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Panorama of German art in the 1920s
panorama-de-lart-allemand-des-annees-1920 - ARTACTIF
July 2022 | Temps de lecture : 11 min | 0 commentaire(s)

About the exhibition on New Objectivity at the Centre Pompidou in Paris from 11 May to 5 September 2022.

It is easy to imagine the cataclysmic atmosphere in Germany at the end of the First World War. And yet, the fragile Weimar Republic, which managed to establish itself despite violent tensions and coups d'état, was dubbed the "Republic of the Arts" in the 1920s.  It quickly became a hotbed of new ideas. It was here that the architect Walter Gropius founded the Bauhaus in 1919, the institute of arts and crafts that shaped design and anchored modernity. But it was also here that countless artists kicked the anthill of Expressionism and its "feverish and overflowing subjectivism", as Manuel Jover describes it in the Connaissance des Arts article devoted to the exhibition to be held at the Musée national d'art moderne, Centre Pompidou in Paris from 11 May to 5 September: "Germany / 1920s / New Objectivity / August Sander".

In opposition to this subjectivism, Gustav Friedrich Hartlaub, the director of the Kunsthalle in Manheim, had the idea of calling the great exhibition he organised in 1925 "New Objectivity" to bring together all these new talents. Indeed, "it is difficult to understand how approaches as opposed as the timeless, disembodied, classicising realism of Alexander Kanoldt, Georg Schrimpf or Carlo Mense could be brought together under the same banner, and the acidic verism, to the point of caricature, in direct contact with social reality, of a Georg Grosz and an Otto Dix, or the clinical precision of a Christian Schad. Nevertheless, even if Hartlaub makes a distinction between a "right wing" typical of what has been called the "return to order", and a "left wing" inspired by Dadaism, concerned with denouncing the chaos of the contemporary world... a common point effectively unites them. It is depersonalisation.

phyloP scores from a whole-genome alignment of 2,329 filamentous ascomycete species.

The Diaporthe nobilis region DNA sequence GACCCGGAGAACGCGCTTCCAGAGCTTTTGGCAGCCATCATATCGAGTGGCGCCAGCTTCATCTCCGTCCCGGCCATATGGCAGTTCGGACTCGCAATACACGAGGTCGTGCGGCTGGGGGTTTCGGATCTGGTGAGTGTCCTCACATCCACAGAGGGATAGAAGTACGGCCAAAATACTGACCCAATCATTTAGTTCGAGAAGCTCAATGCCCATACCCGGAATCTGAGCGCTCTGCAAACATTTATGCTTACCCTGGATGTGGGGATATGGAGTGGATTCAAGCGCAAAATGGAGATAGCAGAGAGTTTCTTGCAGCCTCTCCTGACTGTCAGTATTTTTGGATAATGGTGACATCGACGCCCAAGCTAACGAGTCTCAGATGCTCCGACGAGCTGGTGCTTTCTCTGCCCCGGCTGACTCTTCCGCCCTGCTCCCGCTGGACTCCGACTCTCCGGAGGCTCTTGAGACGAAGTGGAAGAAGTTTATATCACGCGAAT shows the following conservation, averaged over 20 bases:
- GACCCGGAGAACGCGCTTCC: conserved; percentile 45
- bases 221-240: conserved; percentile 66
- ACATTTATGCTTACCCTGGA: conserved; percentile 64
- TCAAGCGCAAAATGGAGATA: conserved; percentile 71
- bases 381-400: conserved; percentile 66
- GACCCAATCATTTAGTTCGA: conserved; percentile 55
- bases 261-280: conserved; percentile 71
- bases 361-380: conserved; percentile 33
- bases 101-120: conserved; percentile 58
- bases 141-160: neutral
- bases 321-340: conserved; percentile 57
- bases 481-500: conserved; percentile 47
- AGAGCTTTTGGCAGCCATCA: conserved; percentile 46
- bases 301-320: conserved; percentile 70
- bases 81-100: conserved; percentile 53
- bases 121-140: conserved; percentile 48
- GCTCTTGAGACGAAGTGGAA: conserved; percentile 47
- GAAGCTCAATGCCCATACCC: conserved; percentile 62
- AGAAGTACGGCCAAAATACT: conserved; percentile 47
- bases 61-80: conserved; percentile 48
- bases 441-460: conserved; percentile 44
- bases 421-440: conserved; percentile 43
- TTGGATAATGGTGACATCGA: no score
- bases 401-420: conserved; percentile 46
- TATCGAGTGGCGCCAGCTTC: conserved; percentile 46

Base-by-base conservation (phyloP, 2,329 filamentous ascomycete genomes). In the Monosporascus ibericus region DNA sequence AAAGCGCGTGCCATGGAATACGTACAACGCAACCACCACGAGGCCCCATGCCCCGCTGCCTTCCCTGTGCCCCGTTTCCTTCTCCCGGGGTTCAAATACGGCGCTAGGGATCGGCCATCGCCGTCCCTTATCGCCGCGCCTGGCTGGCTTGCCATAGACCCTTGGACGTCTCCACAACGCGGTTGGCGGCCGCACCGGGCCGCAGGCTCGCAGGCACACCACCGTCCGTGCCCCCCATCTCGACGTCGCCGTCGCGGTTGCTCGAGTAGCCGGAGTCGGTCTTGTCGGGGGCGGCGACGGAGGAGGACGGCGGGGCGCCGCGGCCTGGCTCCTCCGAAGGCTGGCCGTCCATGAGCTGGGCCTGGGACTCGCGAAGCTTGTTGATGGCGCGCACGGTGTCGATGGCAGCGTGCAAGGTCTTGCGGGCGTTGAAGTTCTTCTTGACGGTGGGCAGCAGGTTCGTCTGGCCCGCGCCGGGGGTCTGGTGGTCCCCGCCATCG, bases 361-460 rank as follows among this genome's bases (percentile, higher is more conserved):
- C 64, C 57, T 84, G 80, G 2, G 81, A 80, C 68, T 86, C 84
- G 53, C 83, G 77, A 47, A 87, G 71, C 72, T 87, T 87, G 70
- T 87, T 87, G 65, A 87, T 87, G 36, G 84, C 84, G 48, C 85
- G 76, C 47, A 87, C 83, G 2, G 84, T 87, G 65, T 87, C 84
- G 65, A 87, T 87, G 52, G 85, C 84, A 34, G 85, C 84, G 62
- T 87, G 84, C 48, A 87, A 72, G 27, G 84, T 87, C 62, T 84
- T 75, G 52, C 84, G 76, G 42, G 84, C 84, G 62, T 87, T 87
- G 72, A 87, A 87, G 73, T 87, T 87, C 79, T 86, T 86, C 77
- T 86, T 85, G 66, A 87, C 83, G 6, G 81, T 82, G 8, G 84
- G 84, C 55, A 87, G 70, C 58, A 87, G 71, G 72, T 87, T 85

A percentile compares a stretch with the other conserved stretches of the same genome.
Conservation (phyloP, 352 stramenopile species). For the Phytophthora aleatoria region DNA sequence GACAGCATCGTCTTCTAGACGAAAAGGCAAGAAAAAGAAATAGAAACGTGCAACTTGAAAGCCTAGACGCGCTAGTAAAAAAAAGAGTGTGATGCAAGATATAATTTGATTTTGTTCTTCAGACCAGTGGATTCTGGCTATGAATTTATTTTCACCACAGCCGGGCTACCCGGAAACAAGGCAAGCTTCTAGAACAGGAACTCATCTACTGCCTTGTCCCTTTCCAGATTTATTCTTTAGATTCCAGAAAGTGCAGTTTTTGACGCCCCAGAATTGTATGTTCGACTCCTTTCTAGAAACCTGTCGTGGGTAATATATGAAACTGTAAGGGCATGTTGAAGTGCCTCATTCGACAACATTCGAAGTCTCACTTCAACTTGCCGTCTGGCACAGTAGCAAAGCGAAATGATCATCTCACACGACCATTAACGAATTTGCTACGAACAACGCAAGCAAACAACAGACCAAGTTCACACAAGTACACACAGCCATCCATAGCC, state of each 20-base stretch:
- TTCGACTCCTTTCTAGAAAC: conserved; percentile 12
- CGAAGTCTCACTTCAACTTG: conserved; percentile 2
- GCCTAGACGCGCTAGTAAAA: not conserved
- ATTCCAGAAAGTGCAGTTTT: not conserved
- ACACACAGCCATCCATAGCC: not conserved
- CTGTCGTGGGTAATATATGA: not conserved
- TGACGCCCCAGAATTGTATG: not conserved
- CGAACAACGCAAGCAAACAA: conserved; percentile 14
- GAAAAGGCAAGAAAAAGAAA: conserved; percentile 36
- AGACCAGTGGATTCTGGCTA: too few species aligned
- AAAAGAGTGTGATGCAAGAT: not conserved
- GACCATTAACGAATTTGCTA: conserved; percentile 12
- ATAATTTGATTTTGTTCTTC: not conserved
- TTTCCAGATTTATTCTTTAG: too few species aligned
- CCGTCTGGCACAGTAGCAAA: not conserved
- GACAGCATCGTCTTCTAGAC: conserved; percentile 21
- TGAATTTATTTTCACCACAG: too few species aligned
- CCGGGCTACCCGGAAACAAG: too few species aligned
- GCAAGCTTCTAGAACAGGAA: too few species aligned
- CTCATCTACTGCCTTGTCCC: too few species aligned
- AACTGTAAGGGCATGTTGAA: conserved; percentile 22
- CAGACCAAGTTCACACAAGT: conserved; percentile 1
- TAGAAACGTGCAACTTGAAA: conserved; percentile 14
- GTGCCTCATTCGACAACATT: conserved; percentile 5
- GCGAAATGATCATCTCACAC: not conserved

Look closely at these empty expressions, these strange landscapes, this merciless lucidity. We are far from the exalted Expressionism. In these paintings everything is cold. The object reigns supreme. Humanity has given way to it. Mechanism from the United States has mechanised work, technology has mechanised people. And works of art have lost their soul. Manuel Jover does not hesitate to speak of a "silence of the heart". It's only a short step from there to thinking that this icy cynicism is a premonition of the 1929 crisis and of what will follow. An easy step, moreover, when one knows how sensitive artists are to the vibrations of the world. And this world, which in 1933 will see them called "degenerates", does not have a discreet vibration. The painters Georg Grosz, Otto Dix and Max Beckmann, as well as the photographers Albert Renger-Patzsch and August Sander, made no secret of the fact that they wanted to denounce militarism and war, that they did not want to conceal the shocking and violent aspects of the society of their time, and that they did not want to embellish the living conditions in the modern city.

Historians extend the concept of New Objectivity to all areas of creativity during the Weimar Republic. In literature, Bertold Brecht, Alfred Döblin or Herman Broch are to be mentioned. In music, Kurt Weill or Paul Hindemith. In cinema, some of Pabst's films. And in architecture, of course, there is the "New Construction". But in the end it was photography that was best able to document the reality of this period. The exhibition at the Centre Pompidou is the first comprehensive overview in France of the art and culture of the New Objectivity period, bringing together painting and photography, as well as architecture, design, film, theatre, literature and music. The brilliant idea of not losing our way in this multidisciplinary panorama is that it is structured around the various chapters of August Sander's great work, "Men of the 20th Century".

 

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